Muslim African Americans and Islamic Education by Dr. Zakiyyah Muhammad

Dr. Zakiyyah Muhammad addresses the historical development and pedagogical issues that transformed education in the African American experience.

Clickable Lecture Outline:
0:0:12 Bismillah/Opening (Imam Zaid Shakir)
0:03:05 Quran Recitation and Translation: Surah Ad-Duha (Yusuf Nasir)
0:05:45 Introduction of Dr. Zakiyyah Muhammad (Aïdah Rasheed)
0:08:39 Bismillah/Opening Comments (Dr. Zakiyyah Muhammad)
0:10:40 Overview of Lecture
0:14:05 Definition and Context: Muslim African Americans/Islamic Education
0:15:44 What is Education
0:18:01 What is Islamic Education
0:20:05 The History of Education In Black America
0:22:15 The History of Islamic Education in Black America
0:25:06 How to Educate Black Muslims
0:29:18 The Ascension of the Soul Model of Education
0:35:20 Genetic Memory of Islam
0:41:45 African American Struggle for Education
0:51:25 20th Century White Christian America
0:56:07 Unique Education
01:08:31 The Nation of Islam Model of Education
01:16:40 Photos and Commentary
01:18:24 Closing Remarks

Comments, Questions and Answers

Comments, Questions and Answers
01:24:02 Comment: First thank you for clearing up the history of education and Islam. I have had conversations with Muslims and it has been difficult to communicate the profundity of the origination and growth of Islam in America.
01:25:35 Question: Two questions: I was curious about the Ascension of the soul curriculum. Can you share more about that, is the aim to be used exclusively in our [Muslim] private and public charter schools or to be exported to the genereal public schools? Secondly, in regards to Imam Muhammad saying we should reject Western philosophy until we have our own identity. Do you think we are there yet to where we can take extract the good in those philosophies without it having an adverse effect on us?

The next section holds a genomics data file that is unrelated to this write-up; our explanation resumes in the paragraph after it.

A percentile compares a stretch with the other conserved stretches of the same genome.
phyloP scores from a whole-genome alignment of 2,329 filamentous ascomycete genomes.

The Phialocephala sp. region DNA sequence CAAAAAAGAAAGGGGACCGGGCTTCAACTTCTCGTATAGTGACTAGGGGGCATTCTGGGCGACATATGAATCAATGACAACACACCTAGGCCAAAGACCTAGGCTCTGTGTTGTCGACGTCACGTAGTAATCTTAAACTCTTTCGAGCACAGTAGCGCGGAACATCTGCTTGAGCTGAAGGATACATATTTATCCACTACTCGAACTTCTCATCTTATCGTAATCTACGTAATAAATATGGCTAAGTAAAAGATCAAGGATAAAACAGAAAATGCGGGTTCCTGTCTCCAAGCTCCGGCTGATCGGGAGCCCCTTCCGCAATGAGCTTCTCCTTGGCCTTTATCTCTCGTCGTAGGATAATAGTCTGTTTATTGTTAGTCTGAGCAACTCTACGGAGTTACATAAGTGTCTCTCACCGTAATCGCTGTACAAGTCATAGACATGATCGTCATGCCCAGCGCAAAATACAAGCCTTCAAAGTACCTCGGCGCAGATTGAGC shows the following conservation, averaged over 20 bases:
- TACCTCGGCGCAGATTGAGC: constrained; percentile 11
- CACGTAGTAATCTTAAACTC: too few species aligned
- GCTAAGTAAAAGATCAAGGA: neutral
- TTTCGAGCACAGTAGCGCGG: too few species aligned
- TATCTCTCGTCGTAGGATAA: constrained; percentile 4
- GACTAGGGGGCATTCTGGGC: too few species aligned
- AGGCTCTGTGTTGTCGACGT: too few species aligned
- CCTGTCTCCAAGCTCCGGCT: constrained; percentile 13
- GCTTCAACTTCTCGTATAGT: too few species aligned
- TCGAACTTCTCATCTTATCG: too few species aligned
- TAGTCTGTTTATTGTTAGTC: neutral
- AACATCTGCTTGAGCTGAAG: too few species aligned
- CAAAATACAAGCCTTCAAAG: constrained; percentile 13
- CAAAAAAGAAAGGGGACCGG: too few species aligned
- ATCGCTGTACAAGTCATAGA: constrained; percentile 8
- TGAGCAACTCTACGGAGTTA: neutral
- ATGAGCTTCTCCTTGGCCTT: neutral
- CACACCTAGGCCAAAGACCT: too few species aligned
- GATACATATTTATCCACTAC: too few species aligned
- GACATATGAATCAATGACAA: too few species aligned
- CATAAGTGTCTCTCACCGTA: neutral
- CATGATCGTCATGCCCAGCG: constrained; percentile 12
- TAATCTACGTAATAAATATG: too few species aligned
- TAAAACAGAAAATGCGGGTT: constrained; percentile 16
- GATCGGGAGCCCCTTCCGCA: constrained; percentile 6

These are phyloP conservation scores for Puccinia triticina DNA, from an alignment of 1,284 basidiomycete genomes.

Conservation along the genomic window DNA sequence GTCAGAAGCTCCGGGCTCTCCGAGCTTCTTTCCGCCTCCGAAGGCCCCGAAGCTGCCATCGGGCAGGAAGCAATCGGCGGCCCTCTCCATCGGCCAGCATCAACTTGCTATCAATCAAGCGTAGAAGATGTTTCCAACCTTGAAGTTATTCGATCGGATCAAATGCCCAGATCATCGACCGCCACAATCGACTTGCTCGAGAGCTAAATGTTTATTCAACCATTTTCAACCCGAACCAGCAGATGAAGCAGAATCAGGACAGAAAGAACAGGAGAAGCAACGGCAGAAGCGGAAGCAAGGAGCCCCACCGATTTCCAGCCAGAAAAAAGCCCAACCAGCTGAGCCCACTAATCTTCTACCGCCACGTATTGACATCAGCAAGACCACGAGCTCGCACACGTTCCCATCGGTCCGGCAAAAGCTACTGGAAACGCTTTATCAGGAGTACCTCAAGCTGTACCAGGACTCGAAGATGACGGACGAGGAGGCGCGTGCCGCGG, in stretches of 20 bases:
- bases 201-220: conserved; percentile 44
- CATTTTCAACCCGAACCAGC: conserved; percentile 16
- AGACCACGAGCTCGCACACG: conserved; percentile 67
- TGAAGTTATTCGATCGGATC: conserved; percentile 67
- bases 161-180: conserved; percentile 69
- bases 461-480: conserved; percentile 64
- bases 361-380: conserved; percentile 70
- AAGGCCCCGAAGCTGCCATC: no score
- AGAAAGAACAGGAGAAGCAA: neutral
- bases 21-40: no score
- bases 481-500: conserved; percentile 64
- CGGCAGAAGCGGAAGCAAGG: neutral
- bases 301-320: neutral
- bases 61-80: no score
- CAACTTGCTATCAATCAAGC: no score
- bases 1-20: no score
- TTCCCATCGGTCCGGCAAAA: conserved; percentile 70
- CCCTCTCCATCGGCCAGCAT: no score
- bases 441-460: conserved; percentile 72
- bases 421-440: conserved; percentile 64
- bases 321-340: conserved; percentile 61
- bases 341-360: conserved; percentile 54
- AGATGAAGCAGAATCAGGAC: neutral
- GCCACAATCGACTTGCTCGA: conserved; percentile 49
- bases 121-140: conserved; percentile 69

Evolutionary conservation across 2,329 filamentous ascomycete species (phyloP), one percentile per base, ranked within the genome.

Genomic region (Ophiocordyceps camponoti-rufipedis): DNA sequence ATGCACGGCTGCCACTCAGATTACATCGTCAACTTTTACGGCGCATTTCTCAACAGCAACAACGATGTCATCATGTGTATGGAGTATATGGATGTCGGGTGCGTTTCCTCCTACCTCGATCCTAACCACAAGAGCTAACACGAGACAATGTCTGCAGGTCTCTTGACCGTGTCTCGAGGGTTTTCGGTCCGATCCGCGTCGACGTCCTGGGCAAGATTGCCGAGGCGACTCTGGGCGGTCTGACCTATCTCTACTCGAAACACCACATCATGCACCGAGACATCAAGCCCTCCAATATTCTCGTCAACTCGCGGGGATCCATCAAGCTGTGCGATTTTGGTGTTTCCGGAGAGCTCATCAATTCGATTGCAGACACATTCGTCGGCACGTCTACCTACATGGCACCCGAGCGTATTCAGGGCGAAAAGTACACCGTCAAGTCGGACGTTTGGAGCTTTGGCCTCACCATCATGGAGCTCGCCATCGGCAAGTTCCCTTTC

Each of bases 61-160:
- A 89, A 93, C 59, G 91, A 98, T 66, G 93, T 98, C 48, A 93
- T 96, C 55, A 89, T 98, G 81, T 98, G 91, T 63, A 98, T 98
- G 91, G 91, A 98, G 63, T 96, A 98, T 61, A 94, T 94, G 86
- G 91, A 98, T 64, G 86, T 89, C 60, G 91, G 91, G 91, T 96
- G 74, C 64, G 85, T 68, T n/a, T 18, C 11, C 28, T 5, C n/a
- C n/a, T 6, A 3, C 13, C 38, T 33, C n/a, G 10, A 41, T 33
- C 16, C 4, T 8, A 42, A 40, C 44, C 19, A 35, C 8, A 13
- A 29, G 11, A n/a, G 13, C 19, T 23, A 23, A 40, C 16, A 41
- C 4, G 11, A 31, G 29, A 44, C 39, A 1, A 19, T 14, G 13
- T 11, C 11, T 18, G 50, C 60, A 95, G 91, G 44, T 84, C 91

01:29:21 Question: Could you elaborate on the significance of the rational aspect to the spiritual aspect, especially in the American and Black experience?
01:34:56 Comment: I was one of the people who was there when Muhammad Ali came to the school and visited the students back in the era of the First Resurrection. After the Second Resurrection we were all blessed to be entered into Islam. After all the work I’ve seen and been a part of, I have never heard anybody mention Elijah or Clara Muhammad at any point as contributors to the Black experience during Black History Month or any other time and it is gratifying to finally hear it.
01:37:00 Question: What would be a way forward into progression and, from a forward thinking perspective, if Elijah Muhammad were here, how do you think Muhammad how do you think he would feel or respond to this version of America (regarding Donald Trump and other racist factors)?
01:40:08 Question: What are the areas where we can build our expertise…in order to expand our foothold in society?
01:42:37 Question (Combined Audience member and online): Do you think that one of the reasons that we have not been able to progress is because we have not addressed racism in Islam amongst Muslims? – Question: Is it possible to get a copy
of what you have been reading from, and also how do we share these ideas into these non-Islamic institutions so that Black children can get this information as a part of their history and finally is there a historical text that you would recommend for

Excerpt from the Lecture:

Recommended Required Reading:

Dr. Zakiyyah Muhammad is the Founding Director of the Institute of Muslim American Studies – IMAS. She earned a Doctorate in Education from Teachers College, Columbia University, New York, and a Certificate for Arabic Language and Islamic Civilization from American Islamic College, Chicago.

She is credited with writing the first dissertation on Islamic Schools in America and was appointed Director of Education for Clara Muhammad Schools by Imam W. Deen Mohammed. Dr. Muhammad was a Research Associate to Dr. C. Eric Lincoln on Muslim Schools and an Affiliated Scholar at Howard University under the direction of Dr. Sulayman Nyang.
Dr. Muhammad has presented at the Woodrow Wilson International Center for Scholars; Georgetown University and published in Muslim Education Quarterly, Cambridge, UK; Journal of Negro Education, Journal on Religion and Education and Encyclopedia of African American Education. She has lectured at Stanford University, the University of Chicago, California State University-Sacramento, DePaul University, and the International Institute of Islamic Thought.

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